Rock mulch will reduce water evaporation from soil, help control weed growth and beautify your landscape.It is a natural product, long lasting and easy to maintain when properly installed.Following these suggestions should help insure a successful installation.
1. PREPARE THE AREA:
Prepare the area to be covered with mulch.Remove debris and smooth soil to a level 2” (or other desired mulch depth) below finish grade (the top of the mulch when finished).
2. INSTALL EDGING:
Larger stones, brick, concrete, or plastic manufactured edgings are all suitable products to contain your mulch.Be sure to consider maintenance when selecting an edging. A smooth edge to run the wheels of a mower works best next to lawn areas.
3. USE A WEED BARRIER/SOIL SEPARATOR:
TYPAR® is an excellent product, especially in planter areas as it allows water and air to pass through the soil. A 6 mil or 4 mil plastic is good for controlling weeds, but does not allow surface water to seep into the soil.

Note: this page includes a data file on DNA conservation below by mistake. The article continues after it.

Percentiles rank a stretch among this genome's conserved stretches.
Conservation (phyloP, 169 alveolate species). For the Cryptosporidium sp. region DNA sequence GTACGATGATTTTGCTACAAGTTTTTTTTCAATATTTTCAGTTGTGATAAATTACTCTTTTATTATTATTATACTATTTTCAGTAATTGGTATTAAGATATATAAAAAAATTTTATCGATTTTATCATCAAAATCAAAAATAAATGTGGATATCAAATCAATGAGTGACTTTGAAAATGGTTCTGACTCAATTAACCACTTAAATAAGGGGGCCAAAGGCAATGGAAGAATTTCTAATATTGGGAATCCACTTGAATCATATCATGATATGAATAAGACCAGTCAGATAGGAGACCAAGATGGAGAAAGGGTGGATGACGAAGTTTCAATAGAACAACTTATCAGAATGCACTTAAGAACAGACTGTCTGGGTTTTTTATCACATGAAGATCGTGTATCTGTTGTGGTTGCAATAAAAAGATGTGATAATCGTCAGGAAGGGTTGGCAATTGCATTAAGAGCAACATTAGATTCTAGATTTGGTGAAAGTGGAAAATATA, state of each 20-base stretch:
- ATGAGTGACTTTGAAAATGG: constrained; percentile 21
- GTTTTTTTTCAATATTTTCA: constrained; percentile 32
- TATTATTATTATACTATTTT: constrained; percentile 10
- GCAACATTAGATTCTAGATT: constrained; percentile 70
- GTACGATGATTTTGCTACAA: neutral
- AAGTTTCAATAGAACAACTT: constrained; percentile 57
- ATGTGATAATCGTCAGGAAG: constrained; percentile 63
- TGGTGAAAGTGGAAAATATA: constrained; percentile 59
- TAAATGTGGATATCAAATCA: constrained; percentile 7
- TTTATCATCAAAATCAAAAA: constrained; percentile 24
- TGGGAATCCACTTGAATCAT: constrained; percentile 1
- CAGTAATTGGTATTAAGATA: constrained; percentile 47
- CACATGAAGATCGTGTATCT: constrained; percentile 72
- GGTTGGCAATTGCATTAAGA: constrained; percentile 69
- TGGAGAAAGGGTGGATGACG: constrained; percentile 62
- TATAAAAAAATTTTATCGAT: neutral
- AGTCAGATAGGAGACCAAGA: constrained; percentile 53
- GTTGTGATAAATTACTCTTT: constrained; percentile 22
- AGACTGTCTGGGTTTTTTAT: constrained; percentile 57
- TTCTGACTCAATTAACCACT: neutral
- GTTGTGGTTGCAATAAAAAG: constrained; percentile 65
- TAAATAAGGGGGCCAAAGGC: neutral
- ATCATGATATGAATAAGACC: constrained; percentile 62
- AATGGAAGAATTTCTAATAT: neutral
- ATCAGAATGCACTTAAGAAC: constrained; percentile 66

Weed barrier should be installed flat with all “folds” either cut or pinned down so they don’t work their way to the surface of the mulch.Overlap adjoining sheets a minimum of 2”.Nails may be used to pin down the corners if wind becomes a problem before mulch is installed.
4. SPREAD ROCK MULCH:
Spread rock mulch uniformly over the weed barrier.A heavy garden rake is a good tool for spreading and a 2” high board laid on the weed barrier works as a gage for uniform depth.It’s best to start in the corner furthest from the mulch stockpile so you don’t have a travel over the new rock mulch.Use the rake to work dust or “fines” to the bottom of the mulch layer (sometimes water is needed to wash off the dust).Be careful not to cut or pull-up the weed barrier when spreading the mulch.
5. STEPPING STONES:
Stepping-stones in the mulch area should be installed while spreading the mulch.Mulch placed under the stepping-stones helps to adjust them to the desired height.If the stepping-stones are thicker than the mulch layer, cut an “X” in the weed barrier and remove some soil to create a depression for the stone to set in.The stones must be uniformly supported to be stable.Too much rock under the middle causes the stone to “rock”, not enough center support may result in cracked or broken stones.